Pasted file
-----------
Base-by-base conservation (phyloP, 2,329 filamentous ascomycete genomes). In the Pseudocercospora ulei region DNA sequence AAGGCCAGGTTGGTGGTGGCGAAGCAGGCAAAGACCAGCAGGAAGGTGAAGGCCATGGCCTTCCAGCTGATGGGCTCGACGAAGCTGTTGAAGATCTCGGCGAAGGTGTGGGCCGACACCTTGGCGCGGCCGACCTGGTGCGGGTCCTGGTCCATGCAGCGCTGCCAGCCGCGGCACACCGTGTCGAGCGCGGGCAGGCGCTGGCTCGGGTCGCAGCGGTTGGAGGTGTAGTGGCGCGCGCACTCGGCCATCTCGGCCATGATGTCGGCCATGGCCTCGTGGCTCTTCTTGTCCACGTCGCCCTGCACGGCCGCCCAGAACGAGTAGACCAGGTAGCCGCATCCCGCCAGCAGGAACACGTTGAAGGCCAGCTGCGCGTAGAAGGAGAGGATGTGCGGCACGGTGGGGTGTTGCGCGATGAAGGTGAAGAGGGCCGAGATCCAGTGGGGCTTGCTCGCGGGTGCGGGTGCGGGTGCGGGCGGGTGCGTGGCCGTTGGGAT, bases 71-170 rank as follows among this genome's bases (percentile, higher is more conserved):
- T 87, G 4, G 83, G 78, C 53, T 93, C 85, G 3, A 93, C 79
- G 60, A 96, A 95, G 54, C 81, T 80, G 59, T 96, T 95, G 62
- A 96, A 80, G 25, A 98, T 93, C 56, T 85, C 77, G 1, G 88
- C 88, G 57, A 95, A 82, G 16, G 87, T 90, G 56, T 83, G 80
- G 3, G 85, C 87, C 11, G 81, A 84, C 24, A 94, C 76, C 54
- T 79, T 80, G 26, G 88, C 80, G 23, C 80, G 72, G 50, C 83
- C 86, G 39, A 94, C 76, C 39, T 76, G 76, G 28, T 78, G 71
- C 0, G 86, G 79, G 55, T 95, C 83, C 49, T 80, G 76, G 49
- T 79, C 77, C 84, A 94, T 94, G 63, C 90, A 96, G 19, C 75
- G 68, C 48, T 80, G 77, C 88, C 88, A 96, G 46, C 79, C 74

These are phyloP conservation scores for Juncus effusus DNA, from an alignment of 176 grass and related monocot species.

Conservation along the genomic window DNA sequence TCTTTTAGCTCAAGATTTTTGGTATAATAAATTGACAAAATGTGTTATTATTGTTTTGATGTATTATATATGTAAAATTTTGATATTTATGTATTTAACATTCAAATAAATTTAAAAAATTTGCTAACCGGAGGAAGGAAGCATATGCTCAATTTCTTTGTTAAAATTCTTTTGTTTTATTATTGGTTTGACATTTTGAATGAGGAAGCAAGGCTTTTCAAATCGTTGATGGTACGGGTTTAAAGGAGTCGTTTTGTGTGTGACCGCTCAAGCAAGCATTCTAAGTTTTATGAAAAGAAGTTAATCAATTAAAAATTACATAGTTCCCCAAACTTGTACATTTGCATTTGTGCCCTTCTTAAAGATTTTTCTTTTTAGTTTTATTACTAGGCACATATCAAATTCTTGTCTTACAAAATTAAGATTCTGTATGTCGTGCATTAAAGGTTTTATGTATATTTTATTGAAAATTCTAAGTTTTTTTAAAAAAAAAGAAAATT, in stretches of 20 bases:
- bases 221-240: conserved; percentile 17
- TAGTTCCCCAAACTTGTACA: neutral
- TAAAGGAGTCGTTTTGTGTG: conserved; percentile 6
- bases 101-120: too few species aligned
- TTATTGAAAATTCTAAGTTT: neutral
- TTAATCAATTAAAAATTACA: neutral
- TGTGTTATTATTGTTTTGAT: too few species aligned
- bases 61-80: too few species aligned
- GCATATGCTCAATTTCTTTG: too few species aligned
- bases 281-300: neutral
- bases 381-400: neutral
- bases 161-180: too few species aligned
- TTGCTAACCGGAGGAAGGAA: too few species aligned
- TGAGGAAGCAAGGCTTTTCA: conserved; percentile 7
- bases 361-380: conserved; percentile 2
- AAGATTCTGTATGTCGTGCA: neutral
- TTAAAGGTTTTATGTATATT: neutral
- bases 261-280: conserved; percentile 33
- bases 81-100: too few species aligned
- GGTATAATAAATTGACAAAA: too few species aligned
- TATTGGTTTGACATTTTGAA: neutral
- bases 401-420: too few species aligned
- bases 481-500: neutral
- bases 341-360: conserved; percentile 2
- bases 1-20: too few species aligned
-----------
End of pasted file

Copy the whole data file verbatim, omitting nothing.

Base-by-base conservation (phyloP, 2,329 filamentous ascomycete genomes). In the Pseudocercospora ulei region DNA sequence AAGGCCAGGTTGGTGGTGGCGAAGCAGGCAAAGACCAGCAGGAAGGTGAAGGCCATGGCCTTCCAGCTGATGGGCTCGACGAAGCTGTTGAAGATCTCGGCGAAGGTGTGGGCCGACACCTTGGCGCGGCCGACCTGGTGCGGGTCCTGGTCCATGCAGCGCTGCCAGCCGCGGCACACCGTGTCGAGCGCGGGCAGGCGCTGGCTCGGGTCGCAGCGGTTGGAGGTGTAGTGGCGCGCGCACTCGGCCATCTCGGCCATGATGTCGGCCATGGCCTCGTGGCTCTTCTTGTCCACGTCGCCCTGCACGGCCGCCCAGAACGAGTAGACCAGGTAGCCGCATCCCGCCAGCAGGAACACGTTGAAGGCCAGCTGCGCGTAGAAGGAGAGGATGTGCGGCACGGTGGGGTGTTGCGCGATGAAGGTGAAGAGGGCCGAGATCCAGTGGGGCTTGCTCGCGGGTGCGGGTGCGGGTGCGGGCGGGTGCGTGGCCGTTGGGAT, bases 71-170 rank as follows among this genome's bases (percentile, higher is more conserved):
- T 87, G 4, G 83, G 78, C 53, T 93, C 85, G 3, A 93, C 79
- G 60, A 96, A 95, G 54, C 81, T 80, G 59, T 96, T 95, G 62
- A 96, A 80, G 25, A 98, T 93, C 56, T 85, C 77, G 1, G 88
- C 88, G 57, A 95, A 82, G 16, G 87, T 90, G 56, T 83, G 80
- G 3, G 85, C 87, C 11, G 81, A 84, C 24, A 94, C 76, C 54
- T 79, T 80, G 26, G 88, C 80, G 23, C 80, G 72, G 50, C 83
- C 86, G 39, A 94, C 76, C 39, T 76, G 76, G 28, T 78, G 71
- C 0, G 86, G 79, G 55, T 95, C 83, C 49, T 80, G 76, G 49
- T 79, C 77, C 84, A 94, T 94, G 63, C 90, A 96, G 19, C 75
- G 68, C 48, T 80, G 77, C 88, C 88, A 96, G 46, C 79, C 74

These are phyloP conservation scores for Juncus effusus DNA, from an alignment of 176 grass and related monocot species.

Conservation along the genomic window DNA sequence TCTTTTAGCTCAAGATTTTTGGTATAATAAATTGACAAAATGTGTTATTATTGTTTTGATGTATTATATATGTAAAATTTTGATATTTATGTATTTAACATTCAAATAAATTTAAAAAATTTGCTAACCGGAGGAAGGAAGCATATGCTCAATTTCTTTGTTAAAATTCTTTTGTTTTATTATTGGTTTGACATTTTGAATGAGGAAGCAAGGCTTTTCAAATCGTTGATGGTACGGGTTTAAAGGAGTCGTTTTGTGTGTGACCGCTCAAGCAAGCATTCTAAGTTTTATGAAAAGAAGTTAATCAATTAAAAATTACATAGTTCCCCAAACTTGTACATTTGCATTTGTGCCCTTCTTAAAGATTTTTCTTTTTAGTTTTATTACTAGGCACATATCAAATTCTTGTCTTACAAAATTAAGATTCTGTATGTCGTGCATTAAAGGTTTTATGTATATTTTATTGAAAATTCTAAGTTTTTTTAAAAAAAAAGAAAATT, in stretches of 20 bases:
- bases 221-240: conserved; percentile 17
- TAGTTCCCCAAACTTGTACA: neutral
- TAAAGGAGTCGTTTTGTGTG: conserved; percentile 6
- bases 101-120: too few species aligned
- TTATTGAAAATTCTAAGTTT: neutral
- TTAATCAATTAAAAATTACA: neutral
- TGTGTTATTATTGTTTTGAT: too few species aligned
- bases 61-80: too few species aligned
- GCATATGCTCAATTTCTTTG: too few species aligned
- bases 281-300: neutral
- bases 381-400: neutral
- bases 161-180: too few species aligned
- TTGCTAACCGGAGGAAGGAA: too few species aligned
- TGAGGAAGCAAGGCTTTTCA: conserved; percentile 7
- bases 361-380: conserved; percentile 2
- AAGATTCTGTATGTCGTGCA: neutral
- TTAAAGGTTTTATGTATATT: neutral
- bases 261-280: conserved; percentile 33
- bases 81-100: too few species aligned
- GGTATAATAAATTGACAAAA: too few species aligned
- TATTGGTTTGACATTTTGAA: neutral
- bases 401-420: too few species aligned
- bases 481-500: neutral
- bases 341-360: conserved; percentile 2
- bases 1-20: too few species aligned